Rosa Parks to Obama in South African cartoonist's picture
Cartoonist highlights history
The election of Barack Hussein Obama has resonated in South Africa because of the human rights issues that have been so prominent in the struggle against and eventual overcoming of apartheid. From the southern tip of Africa Obama’s rise to the presidency has looked in many ways like the victory over apartheid and the ushering in of democracy after so many dismal years of authoritarian, ethnically-based politics.
Obama looks like a breath of fresh air after the appalling Bush presidency, in much the same way as Nelson Mandela did after the long, dark years which culminated in the victory of the African National Congress, led by Mr Mandela, in April 1994.
One of the most controversial and interesting South African cartoonists is Jonathan Shapiro, who publishes under the pen-name “Zapiro” – and he has “Zapped” many a politician in South Africa, to the extent that he is facing defamation law suits from some of the most aggrieved.
He does not spare foreign politicians from his sharp-nibbed pen either. Bush has been on the receiving end of quite a few uncomplimentary Zapiro cartoons, the one from July 2002 being rather typical. Indeed members of the Faith and Politics Institute laid complaints against Zapiro for his depictions of both Bush and Clinton in 2003.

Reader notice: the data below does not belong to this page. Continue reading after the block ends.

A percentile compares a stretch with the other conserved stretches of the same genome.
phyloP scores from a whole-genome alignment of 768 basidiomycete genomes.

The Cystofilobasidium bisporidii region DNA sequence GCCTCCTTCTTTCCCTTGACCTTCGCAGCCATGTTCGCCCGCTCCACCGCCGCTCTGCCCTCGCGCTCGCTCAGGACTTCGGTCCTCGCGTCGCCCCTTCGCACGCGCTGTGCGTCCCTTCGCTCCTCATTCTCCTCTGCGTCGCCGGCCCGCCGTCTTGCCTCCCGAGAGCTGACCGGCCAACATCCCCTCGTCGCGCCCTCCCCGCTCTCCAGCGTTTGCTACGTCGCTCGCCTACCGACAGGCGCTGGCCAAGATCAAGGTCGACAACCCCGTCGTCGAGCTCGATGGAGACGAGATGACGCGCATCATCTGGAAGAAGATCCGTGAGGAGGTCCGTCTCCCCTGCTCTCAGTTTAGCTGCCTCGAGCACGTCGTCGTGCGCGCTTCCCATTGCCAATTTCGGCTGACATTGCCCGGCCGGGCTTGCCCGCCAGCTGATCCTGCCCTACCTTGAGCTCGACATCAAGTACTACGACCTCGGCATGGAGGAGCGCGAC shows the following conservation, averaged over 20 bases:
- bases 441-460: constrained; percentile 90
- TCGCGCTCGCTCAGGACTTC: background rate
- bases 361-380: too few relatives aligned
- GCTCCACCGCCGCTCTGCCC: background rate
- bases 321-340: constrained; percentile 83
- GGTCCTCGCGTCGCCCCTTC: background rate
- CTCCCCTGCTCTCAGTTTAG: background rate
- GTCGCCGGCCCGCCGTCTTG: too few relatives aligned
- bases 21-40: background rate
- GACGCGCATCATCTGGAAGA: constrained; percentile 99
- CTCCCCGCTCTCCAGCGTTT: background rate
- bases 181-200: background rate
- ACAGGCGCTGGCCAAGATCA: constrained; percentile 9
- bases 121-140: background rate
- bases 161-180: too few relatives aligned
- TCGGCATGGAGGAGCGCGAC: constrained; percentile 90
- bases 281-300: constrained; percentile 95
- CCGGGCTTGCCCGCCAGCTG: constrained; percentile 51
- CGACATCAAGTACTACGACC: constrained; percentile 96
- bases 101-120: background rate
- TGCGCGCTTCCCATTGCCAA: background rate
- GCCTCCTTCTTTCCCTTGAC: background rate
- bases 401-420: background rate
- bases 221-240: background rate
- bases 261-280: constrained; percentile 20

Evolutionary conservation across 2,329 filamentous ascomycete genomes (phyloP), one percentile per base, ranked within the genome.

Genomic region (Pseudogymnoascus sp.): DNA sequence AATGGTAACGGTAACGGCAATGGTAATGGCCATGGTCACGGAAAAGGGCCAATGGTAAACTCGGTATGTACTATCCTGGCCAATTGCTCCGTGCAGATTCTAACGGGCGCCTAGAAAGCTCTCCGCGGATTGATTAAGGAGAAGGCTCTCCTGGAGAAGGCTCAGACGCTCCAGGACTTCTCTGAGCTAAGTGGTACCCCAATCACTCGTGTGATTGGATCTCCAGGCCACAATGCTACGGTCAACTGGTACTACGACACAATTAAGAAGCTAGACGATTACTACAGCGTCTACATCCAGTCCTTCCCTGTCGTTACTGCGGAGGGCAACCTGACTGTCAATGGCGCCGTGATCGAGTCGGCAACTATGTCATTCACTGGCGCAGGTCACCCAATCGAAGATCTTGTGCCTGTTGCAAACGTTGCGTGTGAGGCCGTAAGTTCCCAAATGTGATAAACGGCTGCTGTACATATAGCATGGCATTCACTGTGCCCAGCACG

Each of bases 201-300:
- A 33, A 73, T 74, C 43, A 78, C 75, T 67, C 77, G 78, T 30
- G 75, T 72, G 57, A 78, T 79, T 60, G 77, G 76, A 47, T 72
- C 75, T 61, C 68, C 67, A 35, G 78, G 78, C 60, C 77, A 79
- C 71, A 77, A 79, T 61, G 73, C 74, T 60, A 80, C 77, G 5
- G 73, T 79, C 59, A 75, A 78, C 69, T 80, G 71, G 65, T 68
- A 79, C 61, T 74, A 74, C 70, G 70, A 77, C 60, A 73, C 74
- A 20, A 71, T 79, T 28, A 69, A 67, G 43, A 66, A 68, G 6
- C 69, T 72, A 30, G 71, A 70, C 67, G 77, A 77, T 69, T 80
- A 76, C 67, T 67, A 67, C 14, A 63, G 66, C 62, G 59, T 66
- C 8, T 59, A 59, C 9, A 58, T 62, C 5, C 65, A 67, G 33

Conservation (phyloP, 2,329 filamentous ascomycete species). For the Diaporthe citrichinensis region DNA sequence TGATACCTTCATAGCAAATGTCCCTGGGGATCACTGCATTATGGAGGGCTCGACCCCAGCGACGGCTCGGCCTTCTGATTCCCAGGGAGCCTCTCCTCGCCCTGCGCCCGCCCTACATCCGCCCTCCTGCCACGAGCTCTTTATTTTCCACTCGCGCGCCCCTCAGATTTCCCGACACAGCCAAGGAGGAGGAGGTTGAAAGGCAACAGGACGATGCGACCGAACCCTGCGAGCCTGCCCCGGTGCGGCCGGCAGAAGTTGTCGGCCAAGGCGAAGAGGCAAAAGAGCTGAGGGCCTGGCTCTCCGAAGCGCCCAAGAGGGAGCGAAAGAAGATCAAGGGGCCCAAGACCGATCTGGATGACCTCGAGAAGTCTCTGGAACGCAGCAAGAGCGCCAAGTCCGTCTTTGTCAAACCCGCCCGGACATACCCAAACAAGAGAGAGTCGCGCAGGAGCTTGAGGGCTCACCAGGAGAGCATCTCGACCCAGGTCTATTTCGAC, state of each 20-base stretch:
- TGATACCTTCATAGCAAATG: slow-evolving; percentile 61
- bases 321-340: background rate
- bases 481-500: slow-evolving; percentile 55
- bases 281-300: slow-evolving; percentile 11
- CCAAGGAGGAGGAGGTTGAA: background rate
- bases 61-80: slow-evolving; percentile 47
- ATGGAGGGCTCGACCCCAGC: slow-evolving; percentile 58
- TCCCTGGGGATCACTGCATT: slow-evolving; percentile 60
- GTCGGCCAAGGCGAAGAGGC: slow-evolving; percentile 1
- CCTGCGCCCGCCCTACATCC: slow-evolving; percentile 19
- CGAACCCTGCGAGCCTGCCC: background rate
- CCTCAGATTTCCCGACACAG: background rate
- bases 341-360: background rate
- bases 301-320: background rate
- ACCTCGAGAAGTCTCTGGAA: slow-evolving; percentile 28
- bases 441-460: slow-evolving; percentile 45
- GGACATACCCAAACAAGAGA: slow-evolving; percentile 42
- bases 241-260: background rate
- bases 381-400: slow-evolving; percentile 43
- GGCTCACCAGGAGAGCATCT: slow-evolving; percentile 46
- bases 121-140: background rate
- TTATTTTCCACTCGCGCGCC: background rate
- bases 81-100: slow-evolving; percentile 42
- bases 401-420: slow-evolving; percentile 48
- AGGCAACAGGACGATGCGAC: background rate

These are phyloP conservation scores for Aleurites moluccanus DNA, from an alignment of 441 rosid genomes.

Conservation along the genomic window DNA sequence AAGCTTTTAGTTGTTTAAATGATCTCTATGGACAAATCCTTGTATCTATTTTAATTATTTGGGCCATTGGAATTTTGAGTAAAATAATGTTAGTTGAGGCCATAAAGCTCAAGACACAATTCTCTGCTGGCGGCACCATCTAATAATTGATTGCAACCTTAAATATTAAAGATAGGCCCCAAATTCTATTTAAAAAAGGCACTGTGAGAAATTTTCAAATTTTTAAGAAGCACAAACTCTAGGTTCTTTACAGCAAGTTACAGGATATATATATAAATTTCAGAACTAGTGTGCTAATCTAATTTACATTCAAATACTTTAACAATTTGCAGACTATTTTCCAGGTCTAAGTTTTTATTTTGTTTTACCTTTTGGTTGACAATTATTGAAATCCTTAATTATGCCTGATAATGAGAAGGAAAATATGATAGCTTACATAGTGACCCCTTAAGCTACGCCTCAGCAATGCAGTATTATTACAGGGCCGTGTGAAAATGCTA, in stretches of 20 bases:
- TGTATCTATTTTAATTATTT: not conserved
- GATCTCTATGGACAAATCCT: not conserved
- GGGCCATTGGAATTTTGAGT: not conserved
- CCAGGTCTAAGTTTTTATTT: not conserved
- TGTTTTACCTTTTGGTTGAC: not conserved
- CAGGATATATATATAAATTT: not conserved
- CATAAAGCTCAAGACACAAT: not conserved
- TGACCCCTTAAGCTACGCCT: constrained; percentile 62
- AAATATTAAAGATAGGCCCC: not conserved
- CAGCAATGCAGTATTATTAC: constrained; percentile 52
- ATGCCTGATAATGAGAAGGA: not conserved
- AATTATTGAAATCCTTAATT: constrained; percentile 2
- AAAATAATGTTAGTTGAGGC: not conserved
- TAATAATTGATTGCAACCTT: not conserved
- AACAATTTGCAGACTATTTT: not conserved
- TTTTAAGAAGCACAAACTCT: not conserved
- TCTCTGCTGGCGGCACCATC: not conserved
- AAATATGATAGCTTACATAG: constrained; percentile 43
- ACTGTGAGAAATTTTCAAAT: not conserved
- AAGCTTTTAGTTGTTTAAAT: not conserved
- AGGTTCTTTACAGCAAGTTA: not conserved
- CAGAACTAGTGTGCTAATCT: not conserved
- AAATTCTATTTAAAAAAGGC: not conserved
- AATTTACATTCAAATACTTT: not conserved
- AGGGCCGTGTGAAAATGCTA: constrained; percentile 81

Zapiro picked up on the human rights aspect of Obama’s victory in a cartoon published in in the South African newspaper The Sunday Times on 9 November 2008. The struggle that led up to the election of Obama is traced from Rosa Parks’ refusal to stand up for a white on that famous bus ride in December 1955, through the marches led by Dr Martin Luther King Jr., to the famous victory by the first African American to be elected to the presidency of the United States.
Another Zapiro cartoon, published in the Mail and Guardian on 6 November, a weekly tabloid with a decidedly critical orientation and reputation, picks up on the difference between the somewhat insular and closed presidency of Bush and the world-oriented outlook of Obama. The cartoonist emphasized the facts of Obama’s African father, US mother and Asian upbringing giving him the aura of being a “Global President.”
Indeed, the African connection is widely welcomed in South Africa, and has raised perhaps unrealistic expectations of what this could mean for the continent.
We wait with bated breath for the next installment of Zapiro cartoons about Obama.
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